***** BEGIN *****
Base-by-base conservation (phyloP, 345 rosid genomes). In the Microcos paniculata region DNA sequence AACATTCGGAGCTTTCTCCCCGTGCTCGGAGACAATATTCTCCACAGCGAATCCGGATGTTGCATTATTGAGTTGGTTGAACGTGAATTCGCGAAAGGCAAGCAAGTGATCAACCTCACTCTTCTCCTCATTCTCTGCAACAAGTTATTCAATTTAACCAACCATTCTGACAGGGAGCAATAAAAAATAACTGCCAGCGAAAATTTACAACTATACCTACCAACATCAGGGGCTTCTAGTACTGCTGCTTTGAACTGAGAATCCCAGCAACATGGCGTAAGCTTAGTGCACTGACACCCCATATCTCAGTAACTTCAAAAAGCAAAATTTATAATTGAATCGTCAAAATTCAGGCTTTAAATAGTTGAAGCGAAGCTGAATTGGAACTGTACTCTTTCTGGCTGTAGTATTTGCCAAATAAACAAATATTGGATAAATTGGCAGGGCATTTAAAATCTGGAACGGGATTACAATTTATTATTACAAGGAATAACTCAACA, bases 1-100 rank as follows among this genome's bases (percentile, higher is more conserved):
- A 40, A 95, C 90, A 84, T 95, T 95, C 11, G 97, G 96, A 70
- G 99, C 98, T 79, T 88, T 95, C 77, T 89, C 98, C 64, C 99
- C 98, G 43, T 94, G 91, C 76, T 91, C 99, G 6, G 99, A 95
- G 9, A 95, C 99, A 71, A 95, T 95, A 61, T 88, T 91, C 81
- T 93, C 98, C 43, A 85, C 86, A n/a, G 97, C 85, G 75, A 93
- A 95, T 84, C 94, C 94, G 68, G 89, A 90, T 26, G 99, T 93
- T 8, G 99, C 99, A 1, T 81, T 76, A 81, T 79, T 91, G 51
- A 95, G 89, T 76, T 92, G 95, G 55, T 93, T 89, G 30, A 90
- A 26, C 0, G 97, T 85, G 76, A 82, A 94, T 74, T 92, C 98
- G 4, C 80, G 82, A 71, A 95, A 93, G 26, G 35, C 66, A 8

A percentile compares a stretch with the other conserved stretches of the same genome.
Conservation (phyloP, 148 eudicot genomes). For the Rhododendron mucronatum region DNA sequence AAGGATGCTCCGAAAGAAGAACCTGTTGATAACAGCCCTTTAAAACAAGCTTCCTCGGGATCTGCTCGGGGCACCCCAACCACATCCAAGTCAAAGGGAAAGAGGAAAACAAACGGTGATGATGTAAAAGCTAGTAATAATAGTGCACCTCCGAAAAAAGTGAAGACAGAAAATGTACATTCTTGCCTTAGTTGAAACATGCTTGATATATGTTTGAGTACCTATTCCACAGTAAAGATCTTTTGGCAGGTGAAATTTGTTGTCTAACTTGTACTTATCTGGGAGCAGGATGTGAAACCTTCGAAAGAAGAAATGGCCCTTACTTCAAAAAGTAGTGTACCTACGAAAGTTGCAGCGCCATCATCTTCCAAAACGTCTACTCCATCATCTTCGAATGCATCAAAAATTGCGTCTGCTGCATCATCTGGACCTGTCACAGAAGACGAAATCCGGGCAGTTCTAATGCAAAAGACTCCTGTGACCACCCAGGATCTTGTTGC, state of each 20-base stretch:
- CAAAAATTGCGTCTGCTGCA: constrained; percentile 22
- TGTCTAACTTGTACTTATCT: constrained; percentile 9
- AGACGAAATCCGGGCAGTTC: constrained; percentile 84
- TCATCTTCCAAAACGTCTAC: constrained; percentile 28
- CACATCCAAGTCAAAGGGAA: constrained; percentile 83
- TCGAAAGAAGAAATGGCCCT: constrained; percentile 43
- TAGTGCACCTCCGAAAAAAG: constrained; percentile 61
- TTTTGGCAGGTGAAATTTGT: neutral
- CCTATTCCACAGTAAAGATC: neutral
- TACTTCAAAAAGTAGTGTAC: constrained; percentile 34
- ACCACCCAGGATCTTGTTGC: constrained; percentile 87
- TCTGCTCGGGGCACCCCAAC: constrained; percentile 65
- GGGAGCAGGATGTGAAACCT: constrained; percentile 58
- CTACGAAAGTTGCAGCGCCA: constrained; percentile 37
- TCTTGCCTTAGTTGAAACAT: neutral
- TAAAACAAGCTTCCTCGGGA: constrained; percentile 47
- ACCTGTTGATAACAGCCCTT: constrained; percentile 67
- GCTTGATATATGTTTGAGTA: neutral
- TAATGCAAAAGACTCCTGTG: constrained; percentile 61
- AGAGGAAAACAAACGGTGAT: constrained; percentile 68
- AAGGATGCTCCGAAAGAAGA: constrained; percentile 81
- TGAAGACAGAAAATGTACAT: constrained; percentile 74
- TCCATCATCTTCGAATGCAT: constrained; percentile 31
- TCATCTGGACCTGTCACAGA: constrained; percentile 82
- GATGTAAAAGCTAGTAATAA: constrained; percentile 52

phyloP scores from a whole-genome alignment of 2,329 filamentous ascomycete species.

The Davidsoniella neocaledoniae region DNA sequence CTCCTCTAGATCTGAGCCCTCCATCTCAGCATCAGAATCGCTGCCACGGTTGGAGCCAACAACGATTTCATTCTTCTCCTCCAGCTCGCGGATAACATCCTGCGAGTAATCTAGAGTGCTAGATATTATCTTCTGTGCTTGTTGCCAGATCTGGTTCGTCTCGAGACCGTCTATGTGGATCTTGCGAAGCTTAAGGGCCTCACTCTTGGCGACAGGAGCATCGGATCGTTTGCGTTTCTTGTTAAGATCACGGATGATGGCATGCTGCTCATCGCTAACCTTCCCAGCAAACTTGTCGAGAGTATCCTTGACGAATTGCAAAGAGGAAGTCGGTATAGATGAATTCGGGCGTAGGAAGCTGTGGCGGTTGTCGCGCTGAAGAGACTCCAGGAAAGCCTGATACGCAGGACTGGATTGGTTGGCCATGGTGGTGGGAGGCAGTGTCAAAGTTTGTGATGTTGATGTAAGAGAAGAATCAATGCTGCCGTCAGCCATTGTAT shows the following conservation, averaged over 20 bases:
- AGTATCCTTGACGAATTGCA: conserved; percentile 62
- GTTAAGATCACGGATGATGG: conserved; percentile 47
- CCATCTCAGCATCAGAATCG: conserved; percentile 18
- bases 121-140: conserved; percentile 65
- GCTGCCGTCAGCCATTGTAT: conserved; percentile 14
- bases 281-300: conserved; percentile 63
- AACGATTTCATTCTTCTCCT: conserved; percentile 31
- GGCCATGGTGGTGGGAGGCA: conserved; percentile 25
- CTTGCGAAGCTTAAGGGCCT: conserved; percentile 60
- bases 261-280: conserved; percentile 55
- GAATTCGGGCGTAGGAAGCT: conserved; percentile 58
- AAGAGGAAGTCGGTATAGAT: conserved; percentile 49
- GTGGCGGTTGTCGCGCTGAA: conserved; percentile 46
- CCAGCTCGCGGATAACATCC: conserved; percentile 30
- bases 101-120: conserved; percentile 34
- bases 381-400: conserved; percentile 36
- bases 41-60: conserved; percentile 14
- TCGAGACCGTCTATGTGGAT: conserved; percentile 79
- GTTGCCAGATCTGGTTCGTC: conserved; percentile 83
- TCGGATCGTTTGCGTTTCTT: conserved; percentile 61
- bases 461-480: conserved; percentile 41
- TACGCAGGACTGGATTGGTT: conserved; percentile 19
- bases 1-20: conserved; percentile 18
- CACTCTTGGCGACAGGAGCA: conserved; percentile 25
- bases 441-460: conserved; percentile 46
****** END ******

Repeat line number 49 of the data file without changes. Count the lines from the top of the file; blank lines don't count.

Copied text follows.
- CTTGCGAAGCTTAAGGGCCT: conserved; percentile 60